Harriet Tubman: archaeologists find abolitionist’s lost Maryland home

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Alexandra Villarreal
·4 min read
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<span>Photograph: Harvey B Lindsley/AP</span>
Photograph: Harvey B Lindsley/AP

Socially distanced archaeologists in masks trudged through the wet forests on Maryland’s eastern shore, searching for signs of a long-abandoned home.

Julie Schablitsky, the chief archeologist for Maryland’s state highway administration, used a metal detector, hoping for nails or other signs of an old building.

Instead, along the roadway, she found an 1808 coin imprinted with the word “liberty”.

“When this thing came out of the ground, I was shocked,” Schablitsky told the Guardian.

Her discovery in November became a hopeful calling card: she and her team understood they might be getting close to finding the one-time home of Ben Ross, father of the famed Underground Railroad conductor, political activist and abolitionist Harriet Tubman.

On Tuesday, federal and state officials announced that Ross’s cabin site had been located at Maryland’s Blackwater national wildlife refuge, on land recently acquired by the US Fish and Wildlife Service.

“This discovery adds another puzzle piece to the story of Harriet Tubman, the state of Maryland, and our nation,” said Maryland’s lieutenant governor, Boyd K Rutherford. “It is important that we continue to uncover parts of our history that we can learn from, especially when they can be lost to time, and other forces.”

Known as one of US history’s singular heroes, Tubman is believed to have spent time at the cabin as a child and teenager. Surrounded by wetlands and woods, she would have had the chance to learn how to survive conditions like the ones she endured to escape slavery and eventually free dozens of other people from bondage.

“It gives us another vantage point to learn about and understand who Harriet Tubman is,” Schablitsky said. “A lot of times, we see her as an older woman leading people to freedom, when in reality she was, you know, a young child and a young woman at one point.”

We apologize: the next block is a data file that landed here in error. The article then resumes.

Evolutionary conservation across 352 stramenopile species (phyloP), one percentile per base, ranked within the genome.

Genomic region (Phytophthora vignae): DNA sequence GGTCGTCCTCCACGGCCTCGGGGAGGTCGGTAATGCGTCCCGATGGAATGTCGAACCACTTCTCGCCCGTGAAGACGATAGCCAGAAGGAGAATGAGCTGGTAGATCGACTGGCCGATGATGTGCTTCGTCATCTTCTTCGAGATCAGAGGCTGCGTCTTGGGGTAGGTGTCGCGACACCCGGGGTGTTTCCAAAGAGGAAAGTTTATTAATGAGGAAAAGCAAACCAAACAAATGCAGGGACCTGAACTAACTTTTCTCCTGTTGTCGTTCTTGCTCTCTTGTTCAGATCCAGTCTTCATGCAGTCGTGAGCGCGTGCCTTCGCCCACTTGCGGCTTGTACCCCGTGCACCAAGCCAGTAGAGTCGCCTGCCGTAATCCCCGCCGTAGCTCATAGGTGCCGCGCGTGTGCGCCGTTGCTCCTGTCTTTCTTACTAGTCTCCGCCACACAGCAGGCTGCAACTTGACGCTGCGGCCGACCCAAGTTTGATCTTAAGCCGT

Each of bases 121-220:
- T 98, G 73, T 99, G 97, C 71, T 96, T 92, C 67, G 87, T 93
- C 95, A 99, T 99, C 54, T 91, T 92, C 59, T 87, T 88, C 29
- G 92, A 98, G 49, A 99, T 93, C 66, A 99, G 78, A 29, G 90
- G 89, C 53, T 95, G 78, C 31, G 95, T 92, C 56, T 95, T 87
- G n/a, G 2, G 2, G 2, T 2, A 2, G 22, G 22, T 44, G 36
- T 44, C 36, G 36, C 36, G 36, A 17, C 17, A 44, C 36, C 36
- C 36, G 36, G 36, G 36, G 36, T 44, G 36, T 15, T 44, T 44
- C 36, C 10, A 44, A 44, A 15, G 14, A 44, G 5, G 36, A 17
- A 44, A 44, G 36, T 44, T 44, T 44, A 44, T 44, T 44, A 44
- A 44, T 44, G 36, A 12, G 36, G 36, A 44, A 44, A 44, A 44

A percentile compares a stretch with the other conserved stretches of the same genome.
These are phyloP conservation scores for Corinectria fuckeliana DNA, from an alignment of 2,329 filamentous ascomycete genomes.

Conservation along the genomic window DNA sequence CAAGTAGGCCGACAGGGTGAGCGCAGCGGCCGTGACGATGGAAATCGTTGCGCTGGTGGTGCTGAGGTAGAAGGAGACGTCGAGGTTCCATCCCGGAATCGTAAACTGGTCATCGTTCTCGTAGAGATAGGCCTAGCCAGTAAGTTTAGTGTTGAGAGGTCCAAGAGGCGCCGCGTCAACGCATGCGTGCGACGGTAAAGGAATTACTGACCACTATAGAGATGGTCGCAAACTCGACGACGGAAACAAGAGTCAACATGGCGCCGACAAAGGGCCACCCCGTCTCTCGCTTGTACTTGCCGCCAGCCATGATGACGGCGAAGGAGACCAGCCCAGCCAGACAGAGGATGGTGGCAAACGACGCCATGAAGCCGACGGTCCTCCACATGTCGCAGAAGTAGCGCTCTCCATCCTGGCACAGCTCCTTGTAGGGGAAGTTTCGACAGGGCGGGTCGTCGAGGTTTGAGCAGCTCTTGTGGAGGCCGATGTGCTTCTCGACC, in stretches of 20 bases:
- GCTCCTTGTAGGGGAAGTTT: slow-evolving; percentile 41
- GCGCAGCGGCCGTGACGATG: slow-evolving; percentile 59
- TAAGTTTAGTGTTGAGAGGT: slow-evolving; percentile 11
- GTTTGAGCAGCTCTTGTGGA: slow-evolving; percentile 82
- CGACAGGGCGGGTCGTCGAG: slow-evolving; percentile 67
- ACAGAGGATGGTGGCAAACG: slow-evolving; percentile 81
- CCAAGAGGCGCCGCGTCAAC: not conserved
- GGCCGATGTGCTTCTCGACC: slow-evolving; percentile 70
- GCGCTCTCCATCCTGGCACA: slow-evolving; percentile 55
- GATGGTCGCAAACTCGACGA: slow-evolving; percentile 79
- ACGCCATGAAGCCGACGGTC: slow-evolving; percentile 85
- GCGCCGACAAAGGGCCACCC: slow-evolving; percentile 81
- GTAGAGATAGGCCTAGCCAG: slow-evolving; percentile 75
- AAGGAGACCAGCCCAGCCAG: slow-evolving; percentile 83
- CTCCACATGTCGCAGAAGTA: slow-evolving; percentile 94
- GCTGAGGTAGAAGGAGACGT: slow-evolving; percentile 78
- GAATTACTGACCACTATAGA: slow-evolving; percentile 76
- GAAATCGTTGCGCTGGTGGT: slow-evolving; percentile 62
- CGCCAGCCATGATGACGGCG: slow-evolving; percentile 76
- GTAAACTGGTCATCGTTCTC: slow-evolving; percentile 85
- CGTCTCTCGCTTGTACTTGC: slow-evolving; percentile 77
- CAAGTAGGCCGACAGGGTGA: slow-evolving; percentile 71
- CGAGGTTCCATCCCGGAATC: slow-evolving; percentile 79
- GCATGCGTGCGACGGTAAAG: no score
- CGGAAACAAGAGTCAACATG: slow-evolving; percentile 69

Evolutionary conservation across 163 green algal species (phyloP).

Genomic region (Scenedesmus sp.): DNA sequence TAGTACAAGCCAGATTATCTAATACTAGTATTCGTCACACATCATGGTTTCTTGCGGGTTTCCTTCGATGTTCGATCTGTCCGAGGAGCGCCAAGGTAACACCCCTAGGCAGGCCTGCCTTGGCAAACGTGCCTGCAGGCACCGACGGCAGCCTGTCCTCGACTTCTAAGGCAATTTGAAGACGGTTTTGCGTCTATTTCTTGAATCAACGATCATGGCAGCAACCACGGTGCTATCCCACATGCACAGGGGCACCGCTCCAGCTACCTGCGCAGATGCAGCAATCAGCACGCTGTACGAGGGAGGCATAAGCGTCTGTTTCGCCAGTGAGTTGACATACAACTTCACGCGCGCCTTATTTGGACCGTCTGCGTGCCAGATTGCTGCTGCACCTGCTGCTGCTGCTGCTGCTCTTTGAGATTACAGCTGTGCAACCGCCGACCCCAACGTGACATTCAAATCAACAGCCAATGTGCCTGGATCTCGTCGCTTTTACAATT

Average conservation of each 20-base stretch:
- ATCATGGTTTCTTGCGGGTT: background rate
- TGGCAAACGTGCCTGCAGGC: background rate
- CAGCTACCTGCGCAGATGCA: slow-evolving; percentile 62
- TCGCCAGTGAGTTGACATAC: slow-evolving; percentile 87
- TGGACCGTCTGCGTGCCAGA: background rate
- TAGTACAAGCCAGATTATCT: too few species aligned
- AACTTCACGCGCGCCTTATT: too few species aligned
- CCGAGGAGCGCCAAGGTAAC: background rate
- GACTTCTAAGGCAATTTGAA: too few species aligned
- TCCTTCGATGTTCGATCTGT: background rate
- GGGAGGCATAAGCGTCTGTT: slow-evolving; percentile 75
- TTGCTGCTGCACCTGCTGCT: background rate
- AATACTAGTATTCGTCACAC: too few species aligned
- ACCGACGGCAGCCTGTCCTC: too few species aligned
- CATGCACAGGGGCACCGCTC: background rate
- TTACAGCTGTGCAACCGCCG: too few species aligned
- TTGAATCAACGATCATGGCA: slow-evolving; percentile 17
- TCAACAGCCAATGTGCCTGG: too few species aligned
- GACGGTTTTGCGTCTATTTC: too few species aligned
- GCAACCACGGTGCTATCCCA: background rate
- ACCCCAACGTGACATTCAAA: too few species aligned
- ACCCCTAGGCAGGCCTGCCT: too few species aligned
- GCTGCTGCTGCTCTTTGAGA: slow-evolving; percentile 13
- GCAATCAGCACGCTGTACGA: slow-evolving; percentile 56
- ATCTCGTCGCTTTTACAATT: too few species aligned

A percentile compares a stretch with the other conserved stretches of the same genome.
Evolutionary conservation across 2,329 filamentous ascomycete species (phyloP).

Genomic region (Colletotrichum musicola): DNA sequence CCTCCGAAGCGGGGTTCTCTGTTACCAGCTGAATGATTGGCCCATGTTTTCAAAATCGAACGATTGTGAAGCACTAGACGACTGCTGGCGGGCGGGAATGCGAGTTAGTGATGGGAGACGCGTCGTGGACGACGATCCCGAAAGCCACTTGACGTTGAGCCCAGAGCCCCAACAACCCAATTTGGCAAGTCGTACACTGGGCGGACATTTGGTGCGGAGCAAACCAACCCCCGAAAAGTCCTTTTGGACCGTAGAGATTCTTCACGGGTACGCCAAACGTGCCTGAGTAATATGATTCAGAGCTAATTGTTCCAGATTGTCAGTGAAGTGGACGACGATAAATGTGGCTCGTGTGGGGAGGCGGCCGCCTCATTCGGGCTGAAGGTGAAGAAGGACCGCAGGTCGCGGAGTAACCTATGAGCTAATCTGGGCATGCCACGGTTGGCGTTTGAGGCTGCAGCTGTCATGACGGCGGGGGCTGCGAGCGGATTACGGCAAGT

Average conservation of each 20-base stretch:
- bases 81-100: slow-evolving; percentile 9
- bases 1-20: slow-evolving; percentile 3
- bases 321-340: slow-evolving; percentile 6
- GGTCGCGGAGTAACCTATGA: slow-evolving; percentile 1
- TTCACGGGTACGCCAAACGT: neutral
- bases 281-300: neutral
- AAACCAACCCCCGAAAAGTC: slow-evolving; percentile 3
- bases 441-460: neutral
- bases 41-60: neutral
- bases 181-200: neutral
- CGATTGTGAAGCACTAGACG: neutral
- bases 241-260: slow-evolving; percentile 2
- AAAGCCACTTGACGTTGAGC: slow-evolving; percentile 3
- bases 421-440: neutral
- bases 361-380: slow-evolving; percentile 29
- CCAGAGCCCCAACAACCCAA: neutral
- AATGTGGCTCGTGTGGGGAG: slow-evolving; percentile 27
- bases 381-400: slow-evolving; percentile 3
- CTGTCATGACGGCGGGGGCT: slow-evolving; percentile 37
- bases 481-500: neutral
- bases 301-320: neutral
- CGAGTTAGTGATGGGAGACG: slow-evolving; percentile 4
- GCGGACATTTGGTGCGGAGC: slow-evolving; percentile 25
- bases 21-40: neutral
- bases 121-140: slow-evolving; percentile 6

Researchers were able to identify the search area for Ross’s home through historical wills and land deeds, but they didn’t know exactly where X marked the spot.

When Schablitsky’s team visited the area last fall, they discovered 19th-century dish pieces as well as the 1808 coin. Then, in March, they unearthed a series of long-lost artifacts, including a hinge, drawer poles, nails and a button, that represented an erstwhile homesite.

By analyzing manufacturing and decorative techniques, the archaeologists were able to date those objects to the first half of the 19th century, when Ross had lived there.

“The significance of the discovery of the homesite of my great-great-great-grandfather Ben Ross, and of a spellbinding assortment of artifacts that were once held in the hands of the man himself, but have since been long-inhumed in the soggy Dorchester county soil, is truly inestimable,” Douglas Mitchell, one of Ross’s descendants, said in a release.

Archaeologists found the remnants at the fringe of the marsh, which has migrated up into the woods as rising sea levels have killed off forests in the area. Schablitsky remembers finding holes they had dug filled with groundwater the following morning.

“Where it is, if you waited many more years, it might be lost forever,” said Marcia Pradines, project leader at the Chesapeake Marshlands national wildlife refuge complex, which includes Blackwater national wildlife refuge.

Some of the land there is projected to be underwater by 2100, and officials initially purchased the parcel with Ross’s former home to ensure the refuge’s future and habitat.

For now, the area with the cabin site – which is underground and looks like marsh – isn’t open to the public because it’s difficult to reach. But Pradines teased an interpretive trail that would eventually allow visitors to hike where Ross and Tubman once worked.

She also expects that the artifacts will end up on display at the nearby Harriet Tubman Underground Railroad Visitor Center.

“Landscapes and nature – they make us who we are,” Pradines said. “And to be able to share the story of how this particular parcel shaped the lives of Harriet Tubman, Ben Ross and all the other people who worked that landscape back then and share their stories is something that we don’t always get to do.”